# Can someone make LED voltage level indicator, no zeners!

Discussion in 'Homework Help' started by annahughes, Apr 16, 2016.

1. ### annahughes Thread Starter New Member

Apr 16, 2016
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0
Hi! I was wondering if someone could show me how to make a voltage level indicator with LED diodes, resistors, and voltage sources. Please do not include zener diodes. On my lab sheet they feature a voltage divider circuit but they have resistors on the branches with the diodes, I was wondering if they were necessary. I have attached the link to the lab and the info sheet.
http://www.bu.edu/eng/courses/ec410/documents/ec410-lab2-spring08.pdf

2. ### shteii01 AAC Fanatic!

Feb 19, 2010
3,395
497
The resistors in the branches are there to control the current through the diode. If you are using regular/cheap red led then the maximum current should be 20 mA, most people like to run them at 15 mA. If you got 20 mA or less going through the branch, then you can skip the resistor.

The formula for calculating resistor value of the diode current control resistor is:
$
R_{1,2,3}=\frac{V_{IN}-V_{1,2,3}}{I_D}
$

- Vin is the voltage entering the circuit, you, as designer, should know what it is.
- V1,2,3 is the voltage source in each branch, since you are the one designing the circuit, you should know what it is.
- Id is the current through diode that you, the designer, want. You don't want too much current because you will burn the diode with it. The regular red led has a max of 20 mA, green is a little higher if I remember right, I have no idea what blue led use. You should be able to google the info.
- So, you know all the variables, plug the numbers in and solve for R(1,2,3) of each branch.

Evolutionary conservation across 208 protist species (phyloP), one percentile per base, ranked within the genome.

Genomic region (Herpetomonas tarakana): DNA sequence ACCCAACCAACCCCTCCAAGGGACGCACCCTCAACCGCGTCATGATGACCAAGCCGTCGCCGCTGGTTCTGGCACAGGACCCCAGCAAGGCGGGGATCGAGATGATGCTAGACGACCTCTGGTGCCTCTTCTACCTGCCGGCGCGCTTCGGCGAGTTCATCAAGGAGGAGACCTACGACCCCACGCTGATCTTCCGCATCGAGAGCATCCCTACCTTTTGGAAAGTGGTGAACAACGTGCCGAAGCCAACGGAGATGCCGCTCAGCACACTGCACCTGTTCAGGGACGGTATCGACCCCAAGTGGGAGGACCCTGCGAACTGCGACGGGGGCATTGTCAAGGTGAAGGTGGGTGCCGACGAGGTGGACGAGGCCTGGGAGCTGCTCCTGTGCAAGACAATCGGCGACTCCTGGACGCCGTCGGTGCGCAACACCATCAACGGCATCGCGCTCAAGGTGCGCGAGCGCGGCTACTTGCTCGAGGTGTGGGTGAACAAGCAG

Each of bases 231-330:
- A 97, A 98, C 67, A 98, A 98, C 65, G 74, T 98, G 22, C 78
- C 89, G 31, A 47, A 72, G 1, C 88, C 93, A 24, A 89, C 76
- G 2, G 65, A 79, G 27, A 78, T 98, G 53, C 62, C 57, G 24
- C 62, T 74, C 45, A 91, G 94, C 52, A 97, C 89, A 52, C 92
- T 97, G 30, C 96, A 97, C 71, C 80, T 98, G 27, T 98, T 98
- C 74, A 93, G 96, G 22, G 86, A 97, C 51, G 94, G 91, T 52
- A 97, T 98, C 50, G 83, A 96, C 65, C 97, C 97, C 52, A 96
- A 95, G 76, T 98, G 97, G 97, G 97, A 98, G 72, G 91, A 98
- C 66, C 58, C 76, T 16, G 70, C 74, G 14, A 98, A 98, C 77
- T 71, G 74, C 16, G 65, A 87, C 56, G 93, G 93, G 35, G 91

Last edited: Apr 16, 2016
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3. ### annahughes Thread Starter New Member

Apr 16, 2016
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0
Thanks this explains everything!

What about the first resistor that was in series with the input voltage? Does that affect the calculation?

How does Rx place in the R1,2,3 calculation?

Last edited by a moderator: Apr 17, 2016
4. ### dannyf Well-Known Member

Sep 13, 2015
1,825
364
The calculation laid out earlier is not the right approach to follow.

First of all, you have to look at your LEDs and get two parameters: at what point (of Ifwd / Vfwd) that you consider an LED is "lit up"?

Most people would consider an LED to be reasonably on at 1ma and up and Vfwd varies. Let's say that you are using white leds, and you think 1ma on @ Vfwd = 3v.

So you should pick the serial resistors so that at the lowest Vin, the first LED reaches 1ma@3v. Let's say that we want that to be 5v. So the voltage drop over R1 is 2v (=5v-3v) and its resistance is 2K(=2v/1ma).

For the 2nd LED, you want it to kick in at 9v. That means the voltage drop over R2 is 6v (=9v-3v), and its resistance is 6K.

....

Once you have picked them all, you can pick R0 (the overall serial resistor) so that it can deliver sufficient current all all levels. It is not a bad assumption to make it a fraction of R1//R2//R3. Like half of it.

The critical thing here is that the design is crude in that the brightness does vary, as the leds don't have a sharp on / off point.

5. ### shteii01 AAC Fanatic!

Feb 19, 2010
3,395
497
Yes, I noticed that problem when I did a quick simulation of the circuit. In my simulation I did not use Rx at all. That way my Vin was in parallel with the three diode branches, therefore the same voltage was across each branch. Using that I calculated the R1,2,3 resistors for each branch. For V1,2,3 I used AA/AAA batteries so I have V1=1.5 volts (one AA/AAA battery), V2=3 volts (two AA/AAA batteries in series), V3=4.5 volts (three AA/AAA batteries in series).

Regarding Rx.
The three led branches form a Current Divider. If you use the red led in your bar graph, the max. current through the led is 20 mA, normally people run 15 mA so I will use 15 mA. So our current divider divides current into three 15 mA streams. The total current in the current divider will be 15+15+15=45 mA. Rx is located in front of the current divider so all of the 45 mA will pass through it. Now just pick Rx, say 1 Ohm (or 2 Ohm or 100 Ohm, etc.). Apply Ohm's Law: 1 Ohm*45 mA=45 mV. 45 mV will be the voltage drop across Rx. You take your Vin, subtract 45 mV, you just removed 45 mA from your Vin, this is your New Vin, plug it into formula I gave you earlier and calculate R1,2,3 for each branch. Basically the questions is: How much voltage do you want to remove from Vin before the voltage enters the bar graph portion of your circuit? If your Vin is 100 volts, you will want to remove a lot, and you do it at the Rx portion of your circuit.

Last edited: Apr 16, 2016